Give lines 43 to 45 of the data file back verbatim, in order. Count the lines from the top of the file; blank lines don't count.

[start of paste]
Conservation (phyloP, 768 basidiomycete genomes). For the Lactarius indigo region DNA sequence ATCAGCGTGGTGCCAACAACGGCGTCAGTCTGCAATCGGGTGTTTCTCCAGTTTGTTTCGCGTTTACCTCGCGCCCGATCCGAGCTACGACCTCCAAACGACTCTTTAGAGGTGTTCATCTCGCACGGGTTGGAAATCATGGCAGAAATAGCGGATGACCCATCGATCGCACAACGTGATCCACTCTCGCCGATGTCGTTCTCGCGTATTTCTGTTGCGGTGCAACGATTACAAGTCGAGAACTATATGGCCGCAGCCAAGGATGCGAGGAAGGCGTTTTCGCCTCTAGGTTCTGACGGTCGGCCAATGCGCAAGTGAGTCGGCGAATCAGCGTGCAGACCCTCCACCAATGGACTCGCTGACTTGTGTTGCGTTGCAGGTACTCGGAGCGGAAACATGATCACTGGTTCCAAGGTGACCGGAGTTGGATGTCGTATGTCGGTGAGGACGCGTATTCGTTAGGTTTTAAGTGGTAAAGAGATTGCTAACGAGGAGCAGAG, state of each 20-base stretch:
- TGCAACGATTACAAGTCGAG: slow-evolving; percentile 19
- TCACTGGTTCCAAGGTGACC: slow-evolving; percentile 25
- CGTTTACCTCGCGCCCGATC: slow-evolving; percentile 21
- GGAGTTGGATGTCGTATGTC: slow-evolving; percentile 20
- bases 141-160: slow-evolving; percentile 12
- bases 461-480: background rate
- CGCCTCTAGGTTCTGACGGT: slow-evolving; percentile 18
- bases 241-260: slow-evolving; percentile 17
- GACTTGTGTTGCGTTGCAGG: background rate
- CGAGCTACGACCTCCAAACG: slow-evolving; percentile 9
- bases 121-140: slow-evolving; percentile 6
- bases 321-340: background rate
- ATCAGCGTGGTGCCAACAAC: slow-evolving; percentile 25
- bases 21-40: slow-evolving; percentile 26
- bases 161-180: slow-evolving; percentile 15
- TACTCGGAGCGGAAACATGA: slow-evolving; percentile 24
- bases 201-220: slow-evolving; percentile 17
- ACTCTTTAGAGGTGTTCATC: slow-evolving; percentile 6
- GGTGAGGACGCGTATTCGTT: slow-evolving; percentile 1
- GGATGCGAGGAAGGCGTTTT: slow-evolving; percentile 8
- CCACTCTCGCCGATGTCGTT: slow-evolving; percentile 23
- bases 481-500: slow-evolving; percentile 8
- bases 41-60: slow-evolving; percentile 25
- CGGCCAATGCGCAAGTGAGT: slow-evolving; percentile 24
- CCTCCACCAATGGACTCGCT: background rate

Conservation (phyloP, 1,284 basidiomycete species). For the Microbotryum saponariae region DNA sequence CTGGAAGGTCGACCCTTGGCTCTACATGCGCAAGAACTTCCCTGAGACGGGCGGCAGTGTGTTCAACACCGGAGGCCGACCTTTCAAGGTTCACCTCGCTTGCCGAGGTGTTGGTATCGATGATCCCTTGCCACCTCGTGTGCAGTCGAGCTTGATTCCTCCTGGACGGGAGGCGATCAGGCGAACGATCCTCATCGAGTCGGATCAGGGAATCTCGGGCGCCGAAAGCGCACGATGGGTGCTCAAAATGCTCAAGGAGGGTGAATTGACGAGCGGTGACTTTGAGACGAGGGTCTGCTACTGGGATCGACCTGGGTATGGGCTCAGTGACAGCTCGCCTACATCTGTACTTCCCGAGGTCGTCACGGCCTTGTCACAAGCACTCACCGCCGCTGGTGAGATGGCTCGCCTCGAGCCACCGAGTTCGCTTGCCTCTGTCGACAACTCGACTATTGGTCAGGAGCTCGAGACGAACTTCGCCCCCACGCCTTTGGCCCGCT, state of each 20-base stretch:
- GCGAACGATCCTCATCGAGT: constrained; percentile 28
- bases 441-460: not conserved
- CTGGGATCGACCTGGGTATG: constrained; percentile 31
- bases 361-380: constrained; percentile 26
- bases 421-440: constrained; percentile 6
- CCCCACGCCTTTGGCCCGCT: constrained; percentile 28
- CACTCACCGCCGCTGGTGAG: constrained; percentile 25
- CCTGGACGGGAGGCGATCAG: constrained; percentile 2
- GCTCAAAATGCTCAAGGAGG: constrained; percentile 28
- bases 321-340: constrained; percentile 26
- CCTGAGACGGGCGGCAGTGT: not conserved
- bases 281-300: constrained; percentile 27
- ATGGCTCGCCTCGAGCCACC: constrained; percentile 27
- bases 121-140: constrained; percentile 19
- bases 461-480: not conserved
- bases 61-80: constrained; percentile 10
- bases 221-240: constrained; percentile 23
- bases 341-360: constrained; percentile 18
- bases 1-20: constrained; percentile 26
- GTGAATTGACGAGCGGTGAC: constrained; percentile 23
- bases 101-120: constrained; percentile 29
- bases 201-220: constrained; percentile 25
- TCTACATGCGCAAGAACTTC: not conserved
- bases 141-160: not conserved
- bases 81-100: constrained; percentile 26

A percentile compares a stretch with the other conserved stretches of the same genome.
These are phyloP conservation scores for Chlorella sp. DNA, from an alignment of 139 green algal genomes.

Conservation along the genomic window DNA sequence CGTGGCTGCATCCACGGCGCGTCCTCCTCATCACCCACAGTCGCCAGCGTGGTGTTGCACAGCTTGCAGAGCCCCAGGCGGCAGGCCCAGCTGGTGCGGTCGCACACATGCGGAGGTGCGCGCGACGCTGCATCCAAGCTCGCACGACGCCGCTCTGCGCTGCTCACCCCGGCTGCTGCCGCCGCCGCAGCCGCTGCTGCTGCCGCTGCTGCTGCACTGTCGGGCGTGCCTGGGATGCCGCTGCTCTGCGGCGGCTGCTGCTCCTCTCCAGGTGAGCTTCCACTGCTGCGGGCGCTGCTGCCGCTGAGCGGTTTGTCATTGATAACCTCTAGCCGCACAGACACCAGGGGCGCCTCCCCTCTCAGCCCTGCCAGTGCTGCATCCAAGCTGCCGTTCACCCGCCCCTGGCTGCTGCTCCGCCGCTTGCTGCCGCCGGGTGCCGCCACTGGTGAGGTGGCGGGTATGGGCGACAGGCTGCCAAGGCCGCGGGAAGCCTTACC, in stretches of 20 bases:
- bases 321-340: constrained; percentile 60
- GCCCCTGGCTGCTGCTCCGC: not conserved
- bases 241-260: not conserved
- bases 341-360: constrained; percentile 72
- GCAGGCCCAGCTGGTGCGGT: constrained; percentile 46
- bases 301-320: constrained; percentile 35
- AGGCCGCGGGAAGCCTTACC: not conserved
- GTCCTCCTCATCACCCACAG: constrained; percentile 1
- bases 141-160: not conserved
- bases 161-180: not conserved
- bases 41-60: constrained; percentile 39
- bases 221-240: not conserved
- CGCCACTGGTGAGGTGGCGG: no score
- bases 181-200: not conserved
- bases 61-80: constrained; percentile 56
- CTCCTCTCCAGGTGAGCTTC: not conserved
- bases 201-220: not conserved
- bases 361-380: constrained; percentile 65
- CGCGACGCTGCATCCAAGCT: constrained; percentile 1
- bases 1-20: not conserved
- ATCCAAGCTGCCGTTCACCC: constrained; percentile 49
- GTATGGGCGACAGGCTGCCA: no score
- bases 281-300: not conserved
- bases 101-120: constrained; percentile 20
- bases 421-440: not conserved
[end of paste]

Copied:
- bases 61-80: constrained; percentile 10
- bases 221-240: constrained; percentile 23
- bases 341-360: constrained; percentile 18